We asked a few writers and editors to choose some of their favorite stories of the year in specific categories. Here, the best in investigative reporting.
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Senior Reporting Fellow at ProPublica.
I can’t remember another investigation that had as much widespread and immediate impact as this one. Through a year of persistent and patient reporting, Nir uncovered the ugly truth of New York’s nail salon industry: the labor exploitation, institutionalized racism, and dire health risks faced by its manicurists. It was an explosive story, but Nir told it with restraint. When this came out, everyone I knew was talking about it. Governor Cuomo and Mayor de Blasio both pretty much immediately launched emergency task forces and investigations to address the problems Nir described. Reforms continue to roll out for salon owners who put their workers at risk.
But I noticed a subtler impact, too: some real soul-searching among New Yorkers about the ethics of indulging in cheap luxuries—for many of us, the only luxuries we can afford. A lot of readers were asking themselves, how could we have not have seen it? “We hold hands with this person for a half hour; we look into her eyes,” as Nir later put it. “I think my investigation revealed that we are not seeing them.”
The Post had to have a lot of guts to take on a topic as fraught as Shaken Baby Syndrome, the (now) controversial diagnosis that has landed countless innocent parents and caretakers in jail over the past four decades. “The diagnosis gave a generation of doctors a way to account for unexplained head injuries in babies and prosecutors a stronger case for criminal intent when police had no witnesses, no confessions and only circumstantial evidence.” Working with Northwestern University’s Medill Justice Project, the Post team examined 1,800 SBS cases since 2001, to show how many questions have been raised after the fact, and how little consensus there now is for the science SBS was supposedly based on. The series includes heartbreaking interviews from both sides of the debate, and graphics that inform and explain in a non-overwhelming way. It’s incredibly thorough, totally readable, and devastating.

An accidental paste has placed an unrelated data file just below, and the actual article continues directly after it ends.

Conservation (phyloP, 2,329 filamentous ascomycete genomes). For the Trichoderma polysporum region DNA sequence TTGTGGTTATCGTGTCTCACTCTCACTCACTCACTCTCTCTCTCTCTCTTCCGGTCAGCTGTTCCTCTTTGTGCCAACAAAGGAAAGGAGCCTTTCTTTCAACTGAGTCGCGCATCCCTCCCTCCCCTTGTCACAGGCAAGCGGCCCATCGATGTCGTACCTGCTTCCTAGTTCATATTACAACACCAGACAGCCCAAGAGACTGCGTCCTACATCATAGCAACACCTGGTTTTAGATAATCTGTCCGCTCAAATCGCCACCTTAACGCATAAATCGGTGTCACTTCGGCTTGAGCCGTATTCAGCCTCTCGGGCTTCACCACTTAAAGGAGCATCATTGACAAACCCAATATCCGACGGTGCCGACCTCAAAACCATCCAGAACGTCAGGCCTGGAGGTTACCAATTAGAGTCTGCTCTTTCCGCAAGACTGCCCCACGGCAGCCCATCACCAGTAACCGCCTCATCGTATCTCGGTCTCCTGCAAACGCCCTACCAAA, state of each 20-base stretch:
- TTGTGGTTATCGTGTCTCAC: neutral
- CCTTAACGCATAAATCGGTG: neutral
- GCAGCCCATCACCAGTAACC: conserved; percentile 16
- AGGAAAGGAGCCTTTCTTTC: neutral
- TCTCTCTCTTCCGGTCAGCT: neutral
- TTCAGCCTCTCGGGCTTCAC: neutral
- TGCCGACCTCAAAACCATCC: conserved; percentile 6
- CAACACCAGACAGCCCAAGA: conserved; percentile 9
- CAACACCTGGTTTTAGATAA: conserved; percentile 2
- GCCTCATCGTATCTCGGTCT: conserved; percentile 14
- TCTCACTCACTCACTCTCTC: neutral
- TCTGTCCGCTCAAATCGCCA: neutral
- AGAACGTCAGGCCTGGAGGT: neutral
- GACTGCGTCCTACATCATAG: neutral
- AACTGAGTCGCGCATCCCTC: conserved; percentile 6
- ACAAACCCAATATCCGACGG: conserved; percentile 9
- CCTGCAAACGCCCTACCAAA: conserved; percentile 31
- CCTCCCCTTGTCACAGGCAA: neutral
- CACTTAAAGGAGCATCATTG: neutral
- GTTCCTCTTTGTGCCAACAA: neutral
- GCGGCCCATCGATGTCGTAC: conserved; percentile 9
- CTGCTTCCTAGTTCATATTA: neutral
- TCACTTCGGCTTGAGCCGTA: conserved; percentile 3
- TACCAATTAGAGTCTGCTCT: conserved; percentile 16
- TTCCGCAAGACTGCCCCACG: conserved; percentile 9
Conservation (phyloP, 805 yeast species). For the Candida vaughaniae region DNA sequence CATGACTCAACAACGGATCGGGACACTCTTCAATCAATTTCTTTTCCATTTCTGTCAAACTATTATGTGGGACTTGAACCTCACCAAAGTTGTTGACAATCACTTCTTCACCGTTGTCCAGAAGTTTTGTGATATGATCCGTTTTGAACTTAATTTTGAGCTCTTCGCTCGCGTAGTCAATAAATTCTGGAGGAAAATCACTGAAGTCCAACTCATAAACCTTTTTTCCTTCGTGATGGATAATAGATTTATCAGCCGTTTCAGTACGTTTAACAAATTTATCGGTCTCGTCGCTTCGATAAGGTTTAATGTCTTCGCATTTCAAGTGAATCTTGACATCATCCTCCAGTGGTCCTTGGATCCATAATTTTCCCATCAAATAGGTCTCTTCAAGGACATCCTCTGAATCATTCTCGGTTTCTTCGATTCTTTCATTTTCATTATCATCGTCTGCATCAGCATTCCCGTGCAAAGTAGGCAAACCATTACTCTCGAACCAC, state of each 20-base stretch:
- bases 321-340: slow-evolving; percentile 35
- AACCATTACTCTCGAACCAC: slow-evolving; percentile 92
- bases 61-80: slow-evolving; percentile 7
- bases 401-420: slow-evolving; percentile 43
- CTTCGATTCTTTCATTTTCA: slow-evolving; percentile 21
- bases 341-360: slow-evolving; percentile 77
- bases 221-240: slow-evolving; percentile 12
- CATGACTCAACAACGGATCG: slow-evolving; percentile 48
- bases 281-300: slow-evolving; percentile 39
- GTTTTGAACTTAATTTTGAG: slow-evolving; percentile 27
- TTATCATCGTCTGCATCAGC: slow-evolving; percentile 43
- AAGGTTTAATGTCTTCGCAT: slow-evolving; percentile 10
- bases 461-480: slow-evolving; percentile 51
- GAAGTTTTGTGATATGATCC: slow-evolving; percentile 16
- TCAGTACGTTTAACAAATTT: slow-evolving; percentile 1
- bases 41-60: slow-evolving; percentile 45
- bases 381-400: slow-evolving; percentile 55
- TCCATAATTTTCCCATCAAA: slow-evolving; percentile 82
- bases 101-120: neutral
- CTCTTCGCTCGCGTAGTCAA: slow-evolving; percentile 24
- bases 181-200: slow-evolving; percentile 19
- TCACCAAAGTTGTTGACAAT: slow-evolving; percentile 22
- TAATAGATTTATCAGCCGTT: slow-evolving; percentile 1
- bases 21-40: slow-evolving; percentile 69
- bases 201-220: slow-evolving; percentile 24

It’s been described as a feat of Mossian magazine-making, an innovative multimedia, multi-platform package, a site-crashing cover story—and it’s all those things, it is. But those monumental compliments also obscure the truly impressive thing about “Cosby: The Women”: Noreen Malone’s reporting—her painstaking, sensitive, rigorous, expansive, mind-blowing reporting. It must have taken months and untold reserves of will for her to find and interview these women, to gather their stories, shape them, bear witness to their pain. In her own words, from her intro: “The group of women Cosby allegedly assaulted functions almost as a longitudinal study—both for how an individual woman, on her own, deals with such trauma over the decades and for how the culture at large has grappled with rape over the same time period.” There it is: Not a cleverly packaged cover story about a dark-side celebrity, but a longitudinal study conducted over decades, reported over months, about trauma and silence and the culture that allowed it.
The Counted: People Killed By the Police in the US (The Guardian) & Investigation: Police Shootings (The Washington Post)
The Guardian has done extraordinary, laudable work compiling its database of all police shootings in 2015; The Washington Post’s investigation was equally impressive, and they’ve generated a lot of great stories out of it and around it. These databases are necessary, but they can also run the risk of reducing a lot of human beings to digestible stats and scrollable infographics. So I’m mostly putting them down because I can’t say “Twitter and Facebook, and millions of people on them.” On these social platforms, activists and bystanders with their cell cameras and invested, inventive journalists and terrified young people are pulling together a devastating investigation into an institutional crime as big and old as the Catholic Church’s sexual abuse scandals. On these social platforms, those databases are updated live, with another terrible video, another needless death, on those social platforms, victims are given back their humanity and voice. As Stacia L. Brown wrote in her heart-aching Buzzfeed piece, “Why I Facebook Stalk Black Teenagers.”: “It’s a powerful and chilling development: young people of color sharing what could become their last will and testament. They’re shooting cell phone footage that could be admissible in the trials that follow their deaths. They’re erecting memorials in their own honor, typing micro-obituaries.”
In the Spotlight-ish movie adaptation of “Ghost Boat,” I’m played by the John Slattery figure, the well-meaning editor who doesn’t quite see what we had at first and is half-annoyed to keep hearing the pitch. The mysterious disappearance of 243 refugees in the Mediterranean? How do you even tell a story without an ending? I didn’t have any clue, which is why I feel comfortable recommending the story here. But Medium editor and Matter co-founder Bobbie Johnson and Tunisia-based reporter Eric Reidy did: Make it as honest, open, and alive as possible.